Advertisement

Justice Department to provide $21M to prosecute, investigate hate crimes

1/4
Justice Department to provide $21M to prosecute, investigate hate crimes
The U.S. Department of Justice on Thursday announced it would allocate $21 million to assist the investigation and prosecution of hate crimes amid a surge in crimes based on race, gender, sexual identity and disability. Photo by Jim Ruymen/UPI | License Photo

Oct. 28 (UPI) -- The U.S. Department of Justice on Thursday announced plans to earmark $21 million to prosecute hate crimes and provide assistance to hate crime victims.

The Office of Justice Programs will provide funding to state, local and tribal agencies, and community organizations to help them address increasing crimes against individuals and property on the basis of race, color, national origin, sexual orientation, gender, gender identity or disability.

Advertisement

"Hate crimes instill fear across entire communities. They have profoundly negative and unacceptable effects on our society," Associate Attorney General Vanita Gupta said in a statement. "The department is committed to using all tools at our disposal to combat unlawful acts of hate."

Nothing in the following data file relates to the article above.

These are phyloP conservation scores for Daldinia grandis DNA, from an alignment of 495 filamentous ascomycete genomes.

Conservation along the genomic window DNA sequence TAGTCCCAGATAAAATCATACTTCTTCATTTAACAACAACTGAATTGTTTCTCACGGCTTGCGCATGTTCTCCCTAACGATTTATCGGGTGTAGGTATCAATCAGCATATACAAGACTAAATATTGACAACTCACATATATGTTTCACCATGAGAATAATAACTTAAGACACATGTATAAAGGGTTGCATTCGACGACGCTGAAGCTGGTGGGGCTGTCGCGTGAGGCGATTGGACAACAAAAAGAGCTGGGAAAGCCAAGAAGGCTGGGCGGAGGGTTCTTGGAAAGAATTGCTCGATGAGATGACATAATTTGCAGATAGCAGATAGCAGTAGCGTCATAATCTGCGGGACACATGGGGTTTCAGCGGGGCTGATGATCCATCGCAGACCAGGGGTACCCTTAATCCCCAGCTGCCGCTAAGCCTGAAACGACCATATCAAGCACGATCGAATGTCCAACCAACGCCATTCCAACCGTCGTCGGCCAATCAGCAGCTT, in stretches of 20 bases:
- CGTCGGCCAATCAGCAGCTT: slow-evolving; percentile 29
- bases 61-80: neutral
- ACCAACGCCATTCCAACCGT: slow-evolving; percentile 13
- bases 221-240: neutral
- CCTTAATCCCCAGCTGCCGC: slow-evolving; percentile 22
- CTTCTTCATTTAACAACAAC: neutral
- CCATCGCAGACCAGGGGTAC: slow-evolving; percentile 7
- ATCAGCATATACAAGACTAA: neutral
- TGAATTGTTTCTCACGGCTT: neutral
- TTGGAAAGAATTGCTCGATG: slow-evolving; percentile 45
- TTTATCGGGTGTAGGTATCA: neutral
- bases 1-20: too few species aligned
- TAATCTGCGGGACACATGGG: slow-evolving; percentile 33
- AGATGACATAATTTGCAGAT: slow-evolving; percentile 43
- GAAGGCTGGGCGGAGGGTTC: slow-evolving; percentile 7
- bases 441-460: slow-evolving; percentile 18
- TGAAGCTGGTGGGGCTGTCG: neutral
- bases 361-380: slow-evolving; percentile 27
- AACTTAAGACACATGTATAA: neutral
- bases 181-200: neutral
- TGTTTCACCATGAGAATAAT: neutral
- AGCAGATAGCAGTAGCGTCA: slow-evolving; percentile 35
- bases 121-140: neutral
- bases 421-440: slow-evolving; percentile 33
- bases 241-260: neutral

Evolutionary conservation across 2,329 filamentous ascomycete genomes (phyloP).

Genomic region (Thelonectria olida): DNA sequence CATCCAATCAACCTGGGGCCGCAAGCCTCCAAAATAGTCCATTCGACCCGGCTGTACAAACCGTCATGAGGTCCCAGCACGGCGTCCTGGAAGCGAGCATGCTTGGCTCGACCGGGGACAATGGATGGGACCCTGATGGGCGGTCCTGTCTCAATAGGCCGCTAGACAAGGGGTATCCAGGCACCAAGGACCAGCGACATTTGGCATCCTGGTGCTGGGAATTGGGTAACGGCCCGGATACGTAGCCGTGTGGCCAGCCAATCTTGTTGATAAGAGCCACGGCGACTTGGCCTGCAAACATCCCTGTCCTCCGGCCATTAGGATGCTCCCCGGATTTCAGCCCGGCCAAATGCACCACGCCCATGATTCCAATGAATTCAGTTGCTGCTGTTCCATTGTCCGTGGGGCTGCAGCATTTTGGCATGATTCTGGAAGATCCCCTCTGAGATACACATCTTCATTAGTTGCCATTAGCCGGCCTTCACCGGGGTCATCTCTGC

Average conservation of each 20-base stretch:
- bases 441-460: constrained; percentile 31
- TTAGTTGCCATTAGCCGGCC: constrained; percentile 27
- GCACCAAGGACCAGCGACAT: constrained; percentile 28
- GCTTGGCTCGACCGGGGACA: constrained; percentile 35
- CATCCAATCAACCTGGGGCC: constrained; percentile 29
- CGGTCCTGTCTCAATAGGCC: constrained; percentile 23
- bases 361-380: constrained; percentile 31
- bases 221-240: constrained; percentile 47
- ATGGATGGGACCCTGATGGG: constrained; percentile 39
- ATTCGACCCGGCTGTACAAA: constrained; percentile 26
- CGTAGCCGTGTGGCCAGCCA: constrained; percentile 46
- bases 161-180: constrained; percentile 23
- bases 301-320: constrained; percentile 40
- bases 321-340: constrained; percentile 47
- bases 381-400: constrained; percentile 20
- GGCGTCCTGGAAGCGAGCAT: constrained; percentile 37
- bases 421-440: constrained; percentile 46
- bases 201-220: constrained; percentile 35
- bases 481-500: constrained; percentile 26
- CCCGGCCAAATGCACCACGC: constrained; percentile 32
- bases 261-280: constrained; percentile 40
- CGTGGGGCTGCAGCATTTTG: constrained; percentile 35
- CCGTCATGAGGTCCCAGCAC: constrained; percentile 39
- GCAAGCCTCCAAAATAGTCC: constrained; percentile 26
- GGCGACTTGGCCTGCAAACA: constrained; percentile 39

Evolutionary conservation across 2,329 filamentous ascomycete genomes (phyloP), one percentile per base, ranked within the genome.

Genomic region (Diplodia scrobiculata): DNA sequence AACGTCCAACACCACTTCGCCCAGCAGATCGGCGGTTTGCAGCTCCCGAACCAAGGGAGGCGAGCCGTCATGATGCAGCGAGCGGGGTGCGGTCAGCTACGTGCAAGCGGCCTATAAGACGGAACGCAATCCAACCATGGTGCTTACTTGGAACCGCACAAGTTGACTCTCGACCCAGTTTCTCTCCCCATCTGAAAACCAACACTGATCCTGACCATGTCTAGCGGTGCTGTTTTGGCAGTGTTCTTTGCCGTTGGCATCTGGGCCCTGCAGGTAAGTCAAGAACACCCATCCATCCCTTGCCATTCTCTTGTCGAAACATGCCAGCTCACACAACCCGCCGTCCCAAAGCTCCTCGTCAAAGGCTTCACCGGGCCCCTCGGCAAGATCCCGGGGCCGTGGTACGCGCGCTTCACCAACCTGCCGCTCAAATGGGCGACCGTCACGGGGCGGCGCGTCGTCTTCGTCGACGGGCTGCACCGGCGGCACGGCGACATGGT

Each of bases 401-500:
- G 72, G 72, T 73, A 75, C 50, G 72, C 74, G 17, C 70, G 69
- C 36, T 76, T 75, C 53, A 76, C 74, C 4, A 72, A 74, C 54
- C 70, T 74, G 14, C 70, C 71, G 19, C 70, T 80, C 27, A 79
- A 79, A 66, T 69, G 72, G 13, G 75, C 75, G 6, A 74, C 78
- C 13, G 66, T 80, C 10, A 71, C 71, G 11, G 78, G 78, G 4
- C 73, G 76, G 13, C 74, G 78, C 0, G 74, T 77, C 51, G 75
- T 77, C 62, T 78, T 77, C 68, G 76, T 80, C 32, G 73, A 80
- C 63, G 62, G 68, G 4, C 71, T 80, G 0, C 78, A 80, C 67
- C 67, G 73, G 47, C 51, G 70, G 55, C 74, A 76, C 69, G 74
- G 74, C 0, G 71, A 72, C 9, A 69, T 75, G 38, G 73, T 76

In August, the FBI found that U.S. hate crimes rose to their highest levels in 12 years during 2020, with law enforcement agencies submitting reports involving 7,764 criminal incidents and 10,539 related offenses.

RELATED Justice Department to pay $88M to families, survivors of Charleston church shooting

A Justice Department report released in July also found that state lawyers only prosecuted 17% of the 1,864 suspects accused of committing a hate crime between 2005 and 2019 with 1% having been disposed of by U.S. magistrates.

Under a program named in honor of Matthew Shepard and James Byrd Jr., a 21-year-old gay man and 49-year-old Black man, respectively, who were both killed in separate hate crime incidents in 1998, the Bureau of Justice Assistance will award $8.4 million in site-based funding and training and technical assistance to combat hate crimes.

Advertisement

A 2009 law named after the two men allowed the Justice Department to prosecute crimes motivated by race, color, religion and national origin without showing a victim was engaged in a federally protected activity and gave the department the authority to prosecute crimes based on sexual orientation, gender, gender identity and disability.

RELATED FBI official says domestic terror threats more than twice as high as international threats

Additionally, the BJA will make $1.5 million in site-based awards to the Emmet Till Unsolved Civil Rights Crimes Reauthorization Act of 2016 to help solve cold case civil rights murders occurring before Dec. 31, 1979.

The Office for Victims of Crimes has also awarded $2 million to respond to individuals and communities victimized by hate crimes, and the National Institue of Justice has provided $7.5 million in support of research to better understand domestic radicalization and strategies to prevent domestic terrorism.

Latest Headlines

Advertisement
Advertisement

Follow Us

Advertisement